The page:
Diversity refers to the different traits and characteristics that individuals bring into an environment; inclusion is about making those differences relevant and welcoming for all. Achieve true inclusion requires taking a comprehensive approach which takes into account race, gender, sex, age, national origin culture religion disability socioeconomic status sexual orientation etc.
DEI initiatives often focus on hiring for diverse groups or increasing female representation in technical industries, for instance. While these are great initiatives, they don’t address all the barriers preventing employees from feeling included at work. Just having a diverse team doesn’t guarantee an inclusive workplace; individuals’ experiences and challenges differ wildly; even though a woman might be highly represented on an executive team she may still feel isolated if her role lacks support from colleagues and she feels disconnected from them all – ultimately leading her not to feel like part of something bigger.
Inclusion goes beyond simply hiring more individuals from marginalized communities; it means providing those individuals with opportunities for success and fulfillment in their roles. Simply increasing diversity without investing in inclusion could prove counterproductive; individuals may feel unvalued or unwanted and leave as a result – according to research conducted by McKinsey & Company from 2020, businesses that prioritize diversity and inclusion outperformed those that did not prioritise such policies more successfully.
The BU Living Language Guide is a curated glossary of DEI terminology, offering various definitions for certain concepts. However, it should not be seen as an exhaustive listing nor replacement to academic literature or other resources on the topic. This glossary is intended as a resource for students and staff members seeking more knowledge about diversity, equity and inclusion topics. We welcome feedback and suggestions for terms to add; simply contact us using our form! 2019 Boston University. All rights are reserved by Boston University; use with attribution only; this content cannot be reproduced, published, broadcast, rewritten or redistributed without its express written consent.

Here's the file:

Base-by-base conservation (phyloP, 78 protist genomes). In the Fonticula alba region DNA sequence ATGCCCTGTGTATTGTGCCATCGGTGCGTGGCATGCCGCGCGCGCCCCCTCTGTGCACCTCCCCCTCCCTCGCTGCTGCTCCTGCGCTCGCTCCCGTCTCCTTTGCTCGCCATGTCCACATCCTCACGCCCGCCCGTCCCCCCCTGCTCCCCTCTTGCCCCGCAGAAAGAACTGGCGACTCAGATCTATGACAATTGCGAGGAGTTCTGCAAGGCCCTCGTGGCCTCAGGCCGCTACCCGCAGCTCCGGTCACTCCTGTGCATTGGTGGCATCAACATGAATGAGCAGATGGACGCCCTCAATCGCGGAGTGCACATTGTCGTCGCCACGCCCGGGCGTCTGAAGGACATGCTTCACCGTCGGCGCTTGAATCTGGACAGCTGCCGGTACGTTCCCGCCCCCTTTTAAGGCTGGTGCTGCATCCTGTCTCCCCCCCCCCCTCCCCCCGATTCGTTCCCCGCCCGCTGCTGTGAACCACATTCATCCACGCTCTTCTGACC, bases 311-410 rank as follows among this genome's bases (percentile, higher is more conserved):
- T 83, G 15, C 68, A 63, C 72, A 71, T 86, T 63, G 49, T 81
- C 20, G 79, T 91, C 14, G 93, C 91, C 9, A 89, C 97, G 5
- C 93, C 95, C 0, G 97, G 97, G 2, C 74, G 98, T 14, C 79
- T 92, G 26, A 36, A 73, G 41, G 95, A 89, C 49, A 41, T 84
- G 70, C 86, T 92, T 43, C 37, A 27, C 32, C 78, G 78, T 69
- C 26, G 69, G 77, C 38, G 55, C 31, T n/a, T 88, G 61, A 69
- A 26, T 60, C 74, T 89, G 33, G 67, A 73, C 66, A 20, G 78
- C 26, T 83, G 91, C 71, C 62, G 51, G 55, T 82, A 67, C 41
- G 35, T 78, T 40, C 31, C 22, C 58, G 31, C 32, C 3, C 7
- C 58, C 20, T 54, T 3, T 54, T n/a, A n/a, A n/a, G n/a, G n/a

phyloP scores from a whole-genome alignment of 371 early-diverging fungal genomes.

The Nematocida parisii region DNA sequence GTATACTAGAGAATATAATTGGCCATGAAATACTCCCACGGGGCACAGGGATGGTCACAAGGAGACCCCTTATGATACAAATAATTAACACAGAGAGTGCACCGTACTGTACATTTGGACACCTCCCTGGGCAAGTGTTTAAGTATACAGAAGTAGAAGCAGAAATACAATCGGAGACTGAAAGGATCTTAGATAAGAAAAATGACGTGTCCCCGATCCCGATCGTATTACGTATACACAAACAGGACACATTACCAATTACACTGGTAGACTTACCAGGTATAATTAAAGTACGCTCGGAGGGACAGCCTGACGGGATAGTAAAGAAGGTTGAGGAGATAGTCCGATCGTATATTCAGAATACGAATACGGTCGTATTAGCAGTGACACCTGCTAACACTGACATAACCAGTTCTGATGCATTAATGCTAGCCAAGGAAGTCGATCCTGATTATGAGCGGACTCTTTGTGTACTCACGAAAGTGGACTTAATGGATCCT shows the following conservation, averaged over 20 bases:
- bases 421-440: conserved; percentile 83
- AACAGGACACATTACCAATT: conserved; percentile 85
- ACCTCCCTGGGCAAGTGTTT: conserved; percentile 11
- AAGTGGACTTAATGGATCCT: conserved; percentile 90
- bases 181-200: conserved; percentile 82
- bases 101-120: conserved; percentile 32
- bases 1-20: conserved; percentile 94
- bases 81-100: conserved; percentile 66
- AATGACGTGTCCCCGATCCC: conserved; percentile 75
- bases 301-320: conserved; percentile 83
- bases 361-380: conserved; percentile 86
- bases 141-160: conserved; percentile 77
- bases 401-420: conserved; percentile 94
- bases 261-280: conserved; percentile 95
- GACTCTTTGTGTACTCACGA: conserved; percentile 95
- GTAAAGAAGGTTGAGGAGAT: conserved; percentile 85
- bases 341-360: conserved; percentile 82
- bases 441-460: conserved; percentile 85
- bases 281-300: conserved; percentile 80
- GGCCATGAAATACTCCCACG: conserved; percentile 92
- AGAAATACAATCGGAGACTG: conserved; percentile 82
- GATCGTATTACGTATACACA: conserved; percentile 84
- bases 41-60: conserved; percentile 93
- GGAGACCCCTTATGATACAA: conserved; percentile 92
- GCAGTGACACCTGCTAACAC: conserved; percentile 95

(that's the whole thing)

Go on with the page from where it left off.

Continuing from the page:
Developing a DEI Strategy
As companies strive to become more inclusive and treat all employees equally, they may face some obstacles. Managers can find it challenging to know what goals should be set and implemented within their organizations; additionally, many may lack the resources for hiring HR consultants or third-party experts that could assist them in creating an equal treatment strategy or program. It is crucial that such initiatives include all levels of the organization so everyone has equal participation opportunities and can contribute towards its success.
An effective DEI strategy may consist of various elements, including:
Implement a Diversity and Inclusion Training Program.
Establish a Diversity, Equity, and Inclusion policy and hire diverse talent for key roles.
Hold companywide meetings and events that promote an environment of inclusion and equality.
Integrating DEI into all aspects of the business – from hiring processes to creating an environment in which employees feel safe sharing who they truly are at work – will create an exceptional employee experience and enhance business performance.
While some organizations disagree on the order of DEI acronym, many agree that such strategies are essential in attracting and retaining talent, providing positive experiences for customers, clients and community.
Diverse workforces bring fresh perspectives to problem-solving and can generate creative solutions, while better comprehending different customer groups and needs.
Employees who feel included at work tend to be more productive and experience higher job satisfaction, making DEI initiatives an excellent way for leaders to demonstrate they care about their employees’ success in the workplace.
Organizations today are grappling with how they can have an actual effect on the lives of their workers and communities, so taking a strategic approach is imperative for success and measuring its effects. A plan with clearly-delineated metrics is the key to measuring how your efforts impact those around you.
McKinsey Global Institute estimates that just 10% improvement in diversity and inclusion could create $2 trillion more economic output by 2025, not to mention increased quality work production, enhanced creativity, innovation, and creating greater competitive advantages.